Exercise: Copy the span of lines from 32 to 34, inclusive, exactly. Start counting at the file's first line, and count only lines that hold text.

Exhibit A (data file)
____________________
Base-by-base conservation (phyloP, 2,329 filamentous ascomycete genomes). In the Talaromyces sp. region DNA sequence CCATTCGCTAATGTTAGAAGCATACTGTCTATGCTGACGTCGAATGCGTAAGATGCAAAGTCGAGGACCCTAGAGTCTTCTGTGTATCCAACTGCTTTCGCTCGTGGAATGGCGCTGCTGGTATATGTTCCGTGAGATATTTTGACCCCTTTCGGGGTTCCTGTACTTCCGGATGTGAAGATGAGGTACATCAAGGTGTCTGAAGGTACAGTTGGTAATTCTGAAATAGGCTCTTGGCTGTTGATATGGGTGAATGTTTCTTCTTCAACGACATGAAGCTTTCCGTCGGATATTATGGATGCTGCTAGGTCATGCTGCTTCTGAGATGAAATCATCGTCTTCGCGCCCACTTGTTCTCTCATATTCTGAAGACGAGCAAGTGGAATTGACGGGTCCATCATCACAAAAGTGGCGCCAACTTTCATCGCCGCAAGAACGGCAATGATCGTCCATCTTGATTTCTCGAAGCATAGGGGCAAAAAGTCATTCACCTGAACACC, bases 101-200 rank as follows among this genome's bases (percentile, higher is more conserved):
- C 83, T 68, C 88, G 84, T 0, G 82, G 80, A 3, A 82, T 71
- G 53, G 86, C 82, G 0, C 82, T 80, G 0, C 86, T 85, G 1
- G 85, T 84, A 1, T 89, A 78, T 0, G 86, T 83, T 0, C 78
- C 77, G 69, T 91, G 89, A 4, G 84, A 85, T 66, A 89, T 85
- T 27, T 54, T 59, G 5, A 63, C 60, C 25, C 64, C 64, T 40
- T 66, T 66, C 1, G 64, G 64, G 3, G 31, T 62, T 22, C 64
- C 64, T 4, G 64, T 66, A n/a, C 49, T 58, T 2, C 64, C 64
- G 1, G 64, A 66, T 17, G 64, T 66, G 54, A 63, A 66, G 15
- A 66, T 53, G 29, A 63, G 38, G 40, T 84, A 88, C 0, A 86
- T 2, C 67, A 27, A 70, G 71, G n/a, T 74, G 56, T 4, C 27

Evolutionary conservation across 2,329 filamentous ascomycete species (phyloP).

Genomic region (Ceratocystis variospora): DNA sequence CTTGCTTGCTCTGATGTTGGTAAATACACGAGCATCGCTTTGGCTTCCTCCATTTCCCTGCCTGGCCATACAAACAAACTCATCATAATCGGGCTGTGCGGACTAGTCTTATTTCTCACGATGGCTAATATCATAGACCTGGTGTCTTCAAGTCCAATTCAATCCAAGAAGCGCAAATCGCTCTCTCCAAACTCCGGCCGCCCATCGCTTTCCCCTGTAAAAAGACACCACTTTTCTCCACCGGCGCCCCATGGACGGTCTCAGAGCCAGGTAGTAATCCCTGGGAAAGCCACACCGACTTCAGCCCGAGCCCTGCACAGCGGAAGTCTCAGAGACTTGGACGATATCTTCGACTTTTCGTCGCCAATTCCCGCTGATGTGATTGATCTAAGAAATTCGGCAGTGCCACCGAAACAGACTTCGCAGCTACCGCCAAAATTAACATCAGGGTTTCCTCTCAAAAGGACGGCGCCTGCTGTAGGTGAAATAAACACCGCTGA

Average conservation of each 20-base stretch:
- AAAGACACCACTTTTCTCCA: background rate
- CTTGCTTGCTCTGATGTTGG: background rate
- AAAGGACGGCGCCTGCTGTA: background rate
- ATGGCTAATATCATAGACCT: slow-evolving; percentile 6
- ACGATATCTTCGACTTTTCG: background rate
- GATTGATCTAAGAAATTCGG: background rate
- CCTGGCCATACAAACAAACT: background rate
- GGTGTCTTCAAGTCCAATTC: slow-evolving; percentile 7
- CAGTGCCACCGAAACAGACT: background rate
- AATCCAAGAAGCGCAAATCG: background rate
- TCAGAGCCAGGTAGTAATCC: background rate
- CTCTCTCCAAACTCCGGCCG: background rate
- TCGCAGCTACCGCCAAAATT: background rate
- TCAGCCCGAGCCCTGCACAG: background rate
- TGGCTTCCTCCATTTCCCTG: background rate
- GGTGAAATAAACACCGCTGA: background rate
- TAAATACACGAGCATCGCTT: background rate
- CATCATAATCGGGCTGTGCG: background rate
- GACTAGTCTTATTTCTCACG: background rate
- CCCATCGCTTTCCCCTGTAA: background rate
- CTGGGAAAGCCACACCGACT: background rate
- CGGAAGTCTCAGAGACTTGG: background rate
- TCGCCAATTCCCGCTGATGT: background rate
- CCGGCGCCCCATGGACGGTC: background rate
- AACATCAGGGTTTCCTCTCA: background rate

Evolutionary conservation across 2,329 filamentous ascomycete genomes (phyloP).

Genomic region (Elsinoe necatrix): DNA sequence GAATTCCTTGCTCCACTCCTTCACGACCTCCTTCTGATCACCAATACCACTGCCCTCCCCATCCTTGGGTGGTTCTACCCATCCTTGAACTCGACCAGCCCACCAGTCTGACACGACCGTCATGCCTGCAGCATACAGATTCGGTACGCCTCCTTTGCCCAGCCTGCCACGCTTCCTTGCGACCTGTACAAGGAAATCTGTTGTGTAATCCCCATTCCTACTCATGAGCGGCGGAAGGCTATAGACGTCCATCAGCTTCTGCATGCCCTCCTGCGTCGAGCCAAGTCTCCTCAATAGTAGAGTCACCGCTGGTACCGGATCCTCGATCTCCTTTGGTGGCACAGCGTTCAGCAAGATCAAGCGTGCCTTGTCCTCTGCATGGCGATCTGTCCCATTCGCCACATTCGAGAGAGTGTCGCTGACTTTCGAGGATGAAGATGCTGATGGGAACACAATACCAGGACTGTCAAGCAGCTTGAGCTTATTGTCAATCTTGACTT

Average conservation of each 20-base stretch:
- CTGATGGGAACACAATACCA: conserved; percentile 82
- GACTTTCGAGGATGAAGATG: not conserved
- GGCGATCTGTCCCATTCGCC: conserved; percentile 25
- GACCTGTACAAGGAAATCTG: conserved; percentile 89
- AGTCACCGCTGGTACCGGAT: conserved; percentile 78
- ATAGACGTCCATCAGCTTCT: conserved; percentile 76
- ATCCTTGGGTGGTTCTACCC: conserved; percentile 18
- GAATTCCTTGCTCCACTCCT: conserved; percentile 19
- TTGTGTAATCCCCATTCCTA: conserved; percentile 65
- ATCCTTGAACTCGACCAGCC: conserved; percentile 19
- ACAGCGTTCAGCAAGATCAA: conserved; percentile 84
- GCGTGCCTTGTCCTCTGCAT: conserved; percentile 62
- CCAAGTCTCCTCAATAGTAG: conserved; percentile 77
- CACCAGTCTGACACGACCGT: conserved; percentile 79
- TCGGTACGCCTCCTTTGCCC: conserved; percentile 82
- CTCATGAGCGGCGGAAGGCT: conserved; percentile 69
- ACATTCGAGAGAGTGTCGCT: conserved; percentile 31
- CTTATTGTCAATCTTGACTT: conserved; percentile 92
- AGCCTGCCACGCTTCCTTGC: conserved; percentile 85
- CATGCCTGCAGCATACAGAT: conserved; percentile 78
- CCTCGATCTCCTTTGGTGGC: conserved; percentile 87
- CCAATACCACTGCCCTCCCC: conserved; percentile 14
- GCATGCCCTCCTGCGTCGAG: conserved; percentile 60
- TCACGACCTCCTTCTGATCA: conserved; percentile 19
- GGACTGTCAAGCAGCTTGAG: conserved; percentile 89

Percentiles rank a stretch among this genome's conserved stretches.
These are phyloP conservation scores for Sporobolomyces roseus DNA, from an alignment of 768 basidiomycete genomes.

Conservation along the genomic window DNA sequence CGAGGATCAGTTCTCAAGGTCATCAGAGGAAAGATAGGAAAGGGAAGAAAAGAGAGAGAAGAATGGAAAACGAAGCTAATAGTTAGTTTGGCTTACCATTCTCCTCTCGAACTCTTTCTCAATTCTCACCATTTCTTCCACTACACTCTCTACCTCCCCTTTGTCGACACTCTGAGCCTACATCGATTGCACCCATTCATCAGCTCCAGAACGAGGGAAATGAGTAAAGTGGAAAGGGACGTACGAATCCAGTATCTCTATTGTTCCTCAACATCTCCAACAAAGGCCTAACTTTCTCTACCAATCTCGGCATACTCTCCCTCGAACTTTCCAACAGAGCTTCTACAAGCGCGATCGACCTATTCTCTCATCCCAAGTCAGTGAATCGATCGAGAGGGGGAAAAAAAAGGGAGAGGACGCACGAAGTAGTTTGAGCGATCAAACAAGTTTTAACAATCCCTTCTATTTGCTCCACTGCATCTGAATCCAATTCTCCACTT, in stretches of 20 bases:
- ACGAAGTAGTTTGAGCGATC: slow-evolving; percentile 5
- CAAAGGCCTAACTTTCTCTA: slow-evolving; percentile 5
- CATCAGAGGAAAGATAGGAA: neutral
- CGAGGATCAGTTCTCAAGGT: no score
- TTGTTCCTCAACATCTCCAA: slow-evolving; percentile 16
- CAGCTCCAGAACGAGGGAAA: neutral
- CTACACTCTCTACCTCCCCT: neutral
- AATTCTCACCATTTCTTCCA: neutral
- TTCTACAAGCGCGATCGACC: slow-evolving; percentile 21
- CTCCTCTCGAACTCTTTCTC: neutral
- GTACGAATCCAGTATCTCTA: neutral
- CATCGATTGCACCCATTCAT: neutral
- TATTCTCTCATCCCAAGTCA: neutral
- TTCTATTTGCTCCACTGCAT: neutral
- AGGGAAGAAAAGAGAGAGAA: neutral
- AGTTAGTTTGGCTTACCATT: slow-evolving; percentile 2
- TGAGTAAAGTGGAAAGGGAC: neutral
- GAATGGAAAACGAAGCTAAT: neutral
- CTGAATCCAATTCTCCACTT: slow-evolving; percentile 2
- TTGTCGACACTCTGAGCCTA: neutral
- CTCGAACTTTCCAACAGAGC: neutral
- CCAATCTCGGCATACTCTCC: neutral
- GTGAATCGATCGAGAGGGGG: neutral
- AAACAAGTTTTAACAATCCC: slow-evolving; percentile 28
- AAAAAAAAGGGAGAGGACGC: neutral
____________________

- CATCATAATCGGGCTGTGCG: background rate
- GACTAGTCTTATTTCTCACG: background rate
- CCCATCGCTTTCCCCTGTAA: background rate